SASA – Chapter 2 (LEARNERS) Regulation 8 – Code of Conduct

8.   Code of conduct.

(1)  Subject to any applicable provincial law, a governing body of a public school must adopt a code of conduct for the learners after consultation with the learners, parents and educators of the school. 

2)  A code of conduct referred to in subsection (1) must be aimed at establishing a disciplined and purposeful school environment, dedicated to the improvement and maintenance of the quality of the learning process.

(3)  The Minister may, after consultation with the Council of Education Ministers, determine guidelines for the consideration of governing bodies in adopting a code of conduct for learners.

(4)  Nothing contained in this Act exempts a learner from the obligation to comply with the code of conduct of the school attended by such learner.


(a)  A code of conduct must contain provisions of due process safe-guarding the interests of the learner and any other party involved in disciplinary proceedings.
(b)  The code of conduct must also provide for support measures or structures for counselling a learner involved in disciplinary proceedings. [Sub-s. (5) substituted by s. 6 of Act No. 31 of 2007.] Wording

(6)  A learner must be accompanied by his or her parent or a person designated by the parent at disciplinary proceedings, unless good cause is shown by the governing body for the continuation of the proceedings in the absence of the parent or the person designated by the parent. [Sub-s. (6) added by s. 4 of Act No. 50 of 2002.]

(7)  Whenever disciplinary proceedings are pending before any governing body, and it appears to such governing body that it would expose a witness under the age of 18 years to undue mental stress or suffering if he or she testifies at such proceedings, the governing body may, if practicable, appoint a competent person as an intermediary in order to enable such witness to give his or her evidence through that intermediary. [Sub-s. (7) added by s. 4 of Act No. 50 of 2002.]


(a)  An examination, cross-examination or re-examination of a witness in respect of whom a governing body has appointed an intermediary under subsection (7), except examination by the governing body, must not take place in any manner other than through that intermediary.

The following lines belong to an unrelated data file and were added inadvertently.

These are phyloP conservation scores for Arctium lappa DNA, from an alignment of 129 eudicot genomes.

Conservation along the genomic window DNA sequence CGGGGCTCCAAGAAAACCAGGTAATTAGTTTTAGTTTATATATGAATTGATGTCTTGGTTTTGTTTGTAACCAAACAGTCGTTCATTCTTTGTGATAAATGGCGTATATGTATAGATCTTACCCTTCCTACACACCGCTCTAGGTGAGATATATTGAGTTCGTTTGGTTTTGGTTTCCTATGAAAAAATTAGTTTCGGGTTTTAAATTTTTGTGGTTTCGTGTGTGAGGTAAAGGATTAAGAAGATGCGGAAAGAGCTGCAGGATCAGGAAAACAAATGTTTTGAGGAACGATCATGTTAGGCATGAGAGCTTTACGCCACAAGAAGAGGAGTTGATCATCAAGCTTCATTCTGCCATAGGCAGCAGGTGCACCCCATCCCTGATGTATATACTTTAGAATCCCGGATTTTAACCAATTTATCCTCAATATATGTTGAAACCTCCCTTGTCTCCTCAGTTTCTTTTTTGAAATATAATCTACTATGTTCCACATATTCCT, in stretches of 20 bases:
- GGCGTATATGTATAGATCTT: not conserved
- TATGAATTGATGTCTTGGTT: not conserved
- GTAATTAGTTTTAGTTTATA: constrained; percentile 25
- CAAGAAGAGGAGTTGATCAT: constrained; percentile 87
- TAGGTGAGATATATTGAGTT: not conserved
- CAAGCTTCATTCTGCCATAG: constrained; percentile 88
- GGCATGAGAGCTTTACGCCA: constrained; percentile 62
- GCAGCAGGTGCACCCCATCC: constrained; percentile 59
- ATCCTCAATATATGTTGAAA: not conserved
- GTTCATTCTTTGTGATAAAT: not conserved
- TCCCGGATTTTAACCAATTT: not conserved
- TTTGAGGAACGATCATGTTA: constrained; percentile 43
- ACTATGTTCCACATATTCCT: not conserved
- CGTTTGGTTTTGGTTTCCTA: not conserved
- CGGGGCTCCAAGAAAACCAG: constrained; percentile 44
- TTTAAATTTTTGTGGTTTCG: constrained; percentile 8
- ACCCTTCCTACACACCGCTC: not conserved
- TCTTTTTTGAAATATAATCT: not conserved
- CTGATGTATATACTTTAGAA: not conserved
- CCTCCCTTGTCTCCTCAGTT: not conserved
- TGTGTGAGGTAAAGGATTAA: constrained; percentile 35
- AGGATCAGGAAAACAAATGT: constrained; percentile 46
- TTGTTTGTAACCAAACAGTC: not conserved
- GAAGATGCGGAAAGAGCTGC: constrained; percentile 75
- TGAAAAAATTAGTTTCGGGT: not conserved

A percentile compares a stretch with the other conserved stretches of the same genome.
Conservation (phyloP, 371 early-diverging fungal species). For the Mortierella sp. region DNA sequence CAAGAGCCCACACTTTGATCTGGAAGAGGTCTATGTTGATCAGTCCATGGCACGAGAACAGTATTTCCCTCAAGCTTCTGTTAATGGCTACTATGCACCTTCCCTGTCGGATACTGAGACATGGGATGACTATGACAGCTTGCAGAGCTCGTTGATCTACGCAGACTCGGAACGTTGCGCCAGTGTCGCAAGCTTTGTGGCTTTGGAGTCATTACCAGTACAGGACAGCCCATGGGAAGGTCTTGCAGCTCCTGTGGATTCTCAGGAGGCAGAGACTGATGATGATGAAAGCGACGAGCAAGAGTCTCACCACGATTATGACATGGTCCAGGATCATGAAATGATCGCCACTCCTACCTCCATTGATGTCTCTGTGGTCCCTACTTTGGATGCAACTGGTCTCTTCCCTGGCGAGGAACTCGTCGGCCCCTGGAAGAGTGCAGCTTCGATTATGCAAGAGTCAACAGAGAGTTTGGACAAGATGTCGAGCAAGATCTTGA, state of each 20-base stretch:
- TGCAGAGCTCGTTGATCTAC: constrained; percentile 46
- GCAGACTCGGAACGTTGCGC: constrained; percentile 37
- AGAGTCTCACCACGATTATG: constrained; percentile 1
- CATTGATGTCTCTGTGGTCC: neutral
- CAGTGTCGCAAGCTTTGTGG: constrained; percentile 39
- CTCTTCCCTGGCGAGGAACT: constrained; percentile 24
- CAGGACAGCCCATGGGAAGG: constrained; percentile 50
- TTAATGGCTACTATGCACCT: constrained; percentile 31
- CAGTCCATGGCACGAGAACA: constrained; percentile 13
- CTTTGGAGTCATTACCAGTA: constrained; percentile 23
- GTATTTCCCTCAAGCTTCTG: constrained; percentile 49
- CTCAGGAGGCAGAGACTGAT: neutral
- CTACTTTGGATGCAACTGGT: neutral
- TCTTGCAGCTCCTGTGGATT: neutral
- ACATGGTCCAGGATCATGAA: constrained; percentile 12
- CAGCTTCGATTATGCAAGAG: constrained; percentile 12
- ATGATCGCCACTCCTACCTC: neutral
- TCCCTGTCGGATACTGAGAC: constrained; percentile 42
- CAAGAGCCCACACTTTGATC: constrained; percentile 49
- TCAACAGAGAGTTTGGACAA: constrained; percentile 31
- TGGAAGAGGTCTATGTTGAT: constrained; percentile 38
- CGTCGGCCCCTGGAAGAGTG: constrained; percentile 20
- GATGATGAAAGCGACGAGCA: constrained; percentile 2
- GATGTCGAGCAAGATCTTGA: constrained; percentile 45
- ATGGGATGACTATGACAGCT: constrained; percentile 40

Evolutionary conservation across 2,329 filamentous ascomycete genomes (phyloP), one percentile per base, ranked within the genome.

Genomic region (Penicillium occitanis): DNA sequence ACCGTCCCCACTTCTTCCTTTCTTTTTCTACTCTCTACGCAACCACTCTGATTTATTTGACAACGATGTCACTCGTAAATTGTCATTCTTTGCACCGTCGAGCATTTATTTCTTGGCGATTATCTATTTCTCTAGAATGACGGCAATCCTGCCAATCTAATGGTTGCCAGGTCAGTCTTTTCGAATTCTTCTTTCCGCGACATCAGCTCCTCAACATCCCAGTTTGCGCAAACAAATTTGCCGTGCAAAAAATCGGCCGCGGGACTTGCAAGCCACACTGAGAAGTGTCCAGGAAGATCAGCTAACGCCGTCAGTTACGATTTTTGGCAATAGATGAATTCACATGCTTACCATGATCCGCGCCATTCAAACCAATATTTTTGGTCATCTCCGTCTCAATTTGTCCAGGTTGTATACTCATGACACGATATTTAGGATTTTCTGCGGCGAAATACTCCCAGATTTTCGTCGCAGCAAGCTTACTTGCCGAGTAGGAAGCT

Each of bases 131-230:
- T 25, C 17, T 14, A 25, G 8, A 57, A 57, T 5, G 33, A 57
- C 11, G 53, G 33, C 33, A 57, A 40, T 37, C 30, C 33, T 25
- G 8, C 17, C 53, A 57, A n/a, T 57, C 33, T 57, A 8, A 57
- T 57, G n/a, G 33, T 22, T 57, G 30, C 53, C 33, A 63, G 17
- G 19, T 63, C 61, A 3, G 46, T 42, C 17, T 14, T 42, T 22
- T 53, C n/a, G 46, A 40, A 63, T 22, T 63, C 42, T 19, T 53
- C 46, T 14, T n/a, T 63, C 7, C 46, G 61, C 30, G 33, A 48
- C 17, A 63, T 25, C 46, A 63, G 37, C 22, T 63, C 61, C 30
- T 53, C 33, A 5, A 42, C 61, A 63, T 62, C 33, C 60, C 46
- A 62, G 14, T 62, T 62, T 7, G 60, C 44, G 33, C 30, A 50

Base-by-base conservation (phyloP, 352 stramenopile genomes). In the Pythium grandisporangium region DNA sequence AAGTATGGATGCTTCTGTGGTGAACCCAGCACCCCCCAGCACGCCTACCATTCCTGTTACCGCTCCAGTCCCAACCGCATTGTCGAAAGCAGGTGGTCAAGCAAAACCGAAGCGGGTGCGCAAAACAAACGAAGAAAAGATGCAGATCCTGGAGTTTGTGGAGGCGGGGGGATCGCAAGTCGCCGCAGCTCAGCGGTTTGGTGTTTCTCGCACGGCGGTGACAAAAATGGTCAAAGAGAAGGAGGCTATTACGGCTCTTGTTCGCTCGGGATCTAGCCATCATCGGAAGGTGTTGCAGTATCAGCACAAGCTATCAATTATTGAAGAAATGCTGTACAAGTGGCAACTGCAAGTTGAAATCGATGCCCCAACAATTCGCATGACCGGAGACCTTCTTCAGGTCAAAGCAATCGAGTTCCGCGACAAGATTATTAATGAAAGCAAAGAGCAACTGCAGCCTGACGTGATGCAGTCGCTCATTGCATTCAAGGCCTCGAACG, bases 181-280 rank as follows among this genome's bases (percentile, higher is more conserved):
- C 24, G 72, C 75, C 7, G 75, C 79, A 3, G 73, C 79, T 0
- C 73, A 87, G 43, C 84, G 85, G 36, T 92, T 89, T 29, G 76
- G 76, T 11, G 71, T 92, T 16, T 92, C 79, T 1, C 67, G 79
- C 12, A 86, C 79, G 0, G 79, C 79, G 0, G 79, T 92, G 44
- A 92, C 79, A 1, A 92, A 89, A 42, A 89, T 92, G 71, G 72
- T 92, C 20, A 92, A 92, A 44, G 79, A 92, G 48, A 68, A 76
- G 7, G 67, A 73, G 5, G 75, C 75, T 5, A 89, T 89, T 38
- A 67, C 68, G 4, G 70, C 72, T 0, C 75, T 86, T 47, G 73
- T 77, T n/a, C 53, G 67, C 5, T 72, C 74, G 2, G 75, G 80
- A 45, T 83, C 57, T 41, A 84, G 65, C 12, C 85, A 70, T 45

(b)  Such intermediary may, unless the governing body directs otherwise, convey the general purport of any question to the relevant witness. [Sub-s. (8) added by s. 4 of Act No. 50 of 2002.] (9)  If a governing body appoints an intermediary under subsection (7), the governing body may direct that the relevant witness must give his or her evidence at any place which

(i) is informally arranged to put that witness at ease;

(ii) is arranged in a manner in which any person whose presence may upset that witness, is outside the sight and hearing of that witness; and

(iii) enables the governing body and any person whose presence is necessary at the relevant proceedings to hear, through the medium of any electronic or other devices, that intermediary as well as that witness during his or her testimony. [Sub-s. (9) added by s. 4 of Act No. 50 of 2002.]

The implementing of a Code of Conduct has to ensure that discipline is maintained, has to a large degree fell short of its objective. In an ever-changing world, and the new technologies that cpmes with this change, required that we constantly re-evaluate our code of conducts. Another dilemma our Code of conducts have created, is the fact that neurodiverse conditions like Autism and ADHD are not catered for in our Code of Conducts. Gone is the notion that unruly behaviour is purely because of a lack of a proper upbringing and or character and that a sound disciplined approach will fix such behaviour. Research has shown that an overly strict approach to enforce and inculcate a rule-governed behaviour pattern in neurodiverse children, could be the cause of Anxiety, depression and ultimately suicide in teens and or young adults.